However because of the focus on the boat mech I had to cut the final lush forest zone with its planned jumping/swinging spider mechs. I think this could have been a really fun zone! Instead I just used my old debug/testing scene and polished it up into a bit more of a sandbox playground as a reward for completing the other 4 zones.
Also thanks to some early playtests by friends in Biome Collective & the Mech Jam discord I knew I was going to need some proper options for mouse sensitivity & game volume. Along with control listings in the game to help new players figure out each mech as they progressed through the game. I am quite happy with the quick mech specific control UI I managed to throw together; which can be toggled between keyboard/controller input displays. (I also wanted them to pop up when entering a new mech but ran out of time)
Some people were asking for a breakdown of my procedural animation method, so here’s a video with some extra debug visualisations turned on with an explanation below.
🟪 Purple cubes are the IDEAL foot positions relative to the body, these are basically static but get offset by the mechs current velocity in the x/z so the feet aren’t constantly lagging behind
🟥 Red cubes are the ACTUAL x/z positions which iterate inward from the purple cubes towards the mech central body if the outer positions were invalid (i.e. foot would be further from the mech than leg length allows)
🟢 Green spheres are the foot positions themselves, which are spherecast down from the red cubes to find a grounded position for the foot to rest on
Each foot tries 5 iterations from the outward 🟪 purple cube to try and find a valid foothold, if not then they don’t move from their current position (Still has some issues with feet dragging behind sometimes but yes)
Today I put together the city zone, complete with blocks of destructable buildings. The walker mechs can punch buildings to do damage, and hitting falling buildings into other buildings will chain into domino effects!
Also tweaked the climbing code + leg procedural animations further to better support clambering over the skyscrapers as seen in the video
Finally I put together a quick first pass on the wasteland zone - desert mesas with large gaps which need to be bridged across with the Bridg-O-Matic mechs
A lot of today’s time was spent iterating on the original IK + procedural animation code to make the movements smoother, and also to develop the foot finding code; Now if a foot would be hovering in air, it checks in 5 incremental steps from the desired position towards the central mech body to find a valid foothold.
This makes climbing up and perching on buildings way more convincing! I’m really happy with it so far.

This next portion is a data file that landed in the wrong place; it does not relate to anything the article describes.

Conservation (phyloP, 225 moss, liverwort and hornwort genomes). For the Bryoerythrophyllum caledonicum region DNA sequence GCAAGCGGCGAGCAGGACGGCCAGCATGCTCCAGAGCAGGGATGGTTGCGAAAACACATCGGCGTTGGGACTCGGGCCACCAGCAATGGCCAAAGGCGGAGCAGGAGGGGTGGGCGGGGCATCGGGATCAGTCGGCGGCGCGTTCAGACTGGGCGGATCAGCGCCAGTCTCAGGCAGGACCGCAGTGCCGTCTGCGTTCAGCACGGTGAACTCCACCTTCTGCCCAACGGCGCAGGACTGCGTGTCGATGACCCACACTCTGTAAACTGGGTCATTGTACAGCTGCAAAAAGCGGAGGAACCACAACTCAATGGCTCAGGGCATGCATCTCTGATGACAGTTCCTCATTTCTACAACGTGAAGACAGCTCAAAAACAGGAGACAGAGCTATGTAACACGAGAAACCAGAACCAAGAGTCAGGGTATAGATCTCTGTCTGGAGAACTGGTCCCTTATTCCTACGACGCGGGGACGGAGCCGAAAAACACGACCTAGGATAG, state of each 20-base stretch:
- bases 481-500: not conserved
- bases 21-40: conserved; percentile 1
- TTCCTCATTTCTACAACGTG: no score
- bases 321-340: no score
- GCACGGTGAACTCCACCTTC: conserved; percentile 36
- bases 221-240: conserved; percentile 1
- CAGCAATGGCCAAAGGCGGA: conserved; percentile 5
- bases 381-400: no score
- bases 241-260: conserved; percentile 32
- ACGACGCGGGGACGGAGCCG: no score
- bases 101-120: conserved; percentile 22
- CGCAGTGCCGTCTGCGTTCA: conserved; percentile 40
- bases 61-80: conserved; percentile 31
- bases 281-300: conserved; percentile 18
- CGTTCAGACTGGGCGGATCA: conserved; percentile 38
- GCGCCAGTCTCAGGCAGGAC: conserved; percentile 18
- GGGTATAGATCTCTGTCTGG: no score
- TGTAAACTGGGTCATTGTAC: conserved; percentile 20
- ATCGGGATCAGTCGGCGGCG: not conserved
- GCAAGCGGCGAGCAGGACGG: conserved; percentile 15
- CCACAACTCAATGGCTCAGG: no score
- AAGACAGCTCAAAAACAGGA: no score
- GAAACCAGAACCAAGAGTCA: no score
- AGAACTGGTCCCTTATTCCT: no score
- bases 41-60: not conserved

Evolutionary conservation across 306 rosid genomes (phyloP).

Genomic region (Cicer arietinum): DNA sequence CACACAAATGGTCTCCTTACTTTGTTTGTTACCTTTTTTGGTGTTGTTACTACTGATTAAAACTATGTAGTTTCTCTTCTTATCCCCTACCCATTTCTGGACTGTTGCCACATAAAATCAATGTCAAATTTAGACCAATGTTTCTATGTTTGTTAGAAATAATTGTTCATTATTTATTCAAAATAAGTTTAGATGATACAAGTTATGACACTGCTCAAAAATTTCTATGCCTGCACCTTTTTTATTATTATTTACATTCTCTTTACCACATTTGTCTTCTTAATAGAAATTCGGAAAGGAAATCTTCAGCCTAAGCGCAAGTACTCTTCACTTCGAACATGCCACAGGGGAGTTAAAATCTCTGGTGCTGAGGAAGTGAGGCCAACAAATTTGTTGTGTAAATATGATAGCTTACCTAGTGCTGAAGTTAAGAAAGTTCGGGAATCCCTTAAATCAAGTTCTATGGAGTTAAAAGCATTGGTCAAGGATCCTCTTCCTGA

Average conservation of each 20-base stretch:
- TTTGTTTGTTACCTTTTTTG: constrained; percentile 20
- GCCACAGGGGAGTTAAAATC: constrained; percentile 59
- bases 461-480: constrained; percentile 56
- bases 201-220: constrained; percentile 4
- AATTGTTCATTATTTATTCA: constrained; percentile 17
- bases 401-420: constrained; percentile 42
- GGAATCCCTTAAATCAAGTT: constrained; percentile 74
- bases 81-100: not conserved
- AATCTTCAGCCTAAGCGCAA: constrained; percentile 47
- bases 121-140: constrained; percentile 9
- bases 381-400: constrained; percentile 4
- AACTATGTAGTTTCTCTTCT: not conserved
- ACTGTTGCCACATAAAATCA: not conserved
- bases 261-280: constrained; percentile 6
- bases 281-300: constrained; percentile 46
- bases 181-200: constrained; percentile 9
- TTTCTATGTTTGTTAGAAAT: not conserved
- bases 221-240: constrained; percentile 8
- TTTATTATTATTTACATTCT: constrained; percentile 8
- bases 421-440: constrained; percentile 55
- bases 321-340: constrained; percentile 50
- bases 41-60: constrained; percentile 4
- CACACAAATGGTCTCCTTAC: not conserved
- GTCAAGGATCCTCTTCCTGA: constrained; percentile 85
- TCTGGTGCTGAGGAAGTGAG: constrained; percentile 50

I wanted something to show off while working on more backend stuff today so I added talking! Inspired by Vintage Story’s musical voices, now the mechs can play a series of musical beeps at the press of a button. I think this will be great fun in multiplayer (not to mention really cute!)
Lots more work on the procedural animation + foot finding
Added grab hands and tree eating procedural animation to feed the mech engine - this doesn’t actually give the mech any power yet (in fact they don’t have any sort of limited charge) but that’s the end goal!
Struck by a Fey mood, I added multiplayer today
As usual I’m using Photon’s Unity networking solutions to rapid prototype multiplayer, though this time I’m trying out their new PUN2 release. It still has the same 20 CCU free base deal, which is perfect for jam games like this.
Helicopters and mechs are synced, with some extra logic for player’s gaining (networked) ownership of any mech they dock with. Also added late joining syncronisation so existing players will tell any new joining players about the state of the world, where mechs are, etc
Lots more aesthetics work today! I really should have prefabed those mech legs when I was originally prototyping all the different mech designs, as that would have made this process of changing the models/shaders way more straight forward!
Still, it’s done now and looking great (if I say so myself). I also added a quick script to change individual mech highlight colours for some variety :)
The engines added to the back of each mech’s torso are intended to be part of the mech fuel feature going forward, but for now are purely aesthetic.
Finally I worked on polishing the heli-cockpits! They now properly face their direction of movement, cast dust off their blades, & have sound.
First aesthetic pass today!
I’m using the FlatKit shader plugin for Unity (which is fast becoming a favourite of mine, its super versatile - we used it for PsiFrost too!) along with various Kenney asset packs - mech bodies are built out of train carriages and monorail segments!
I love bodging stuff together like this, making things out of random other assets. It reminds me of my Garry’s Mod days, good times…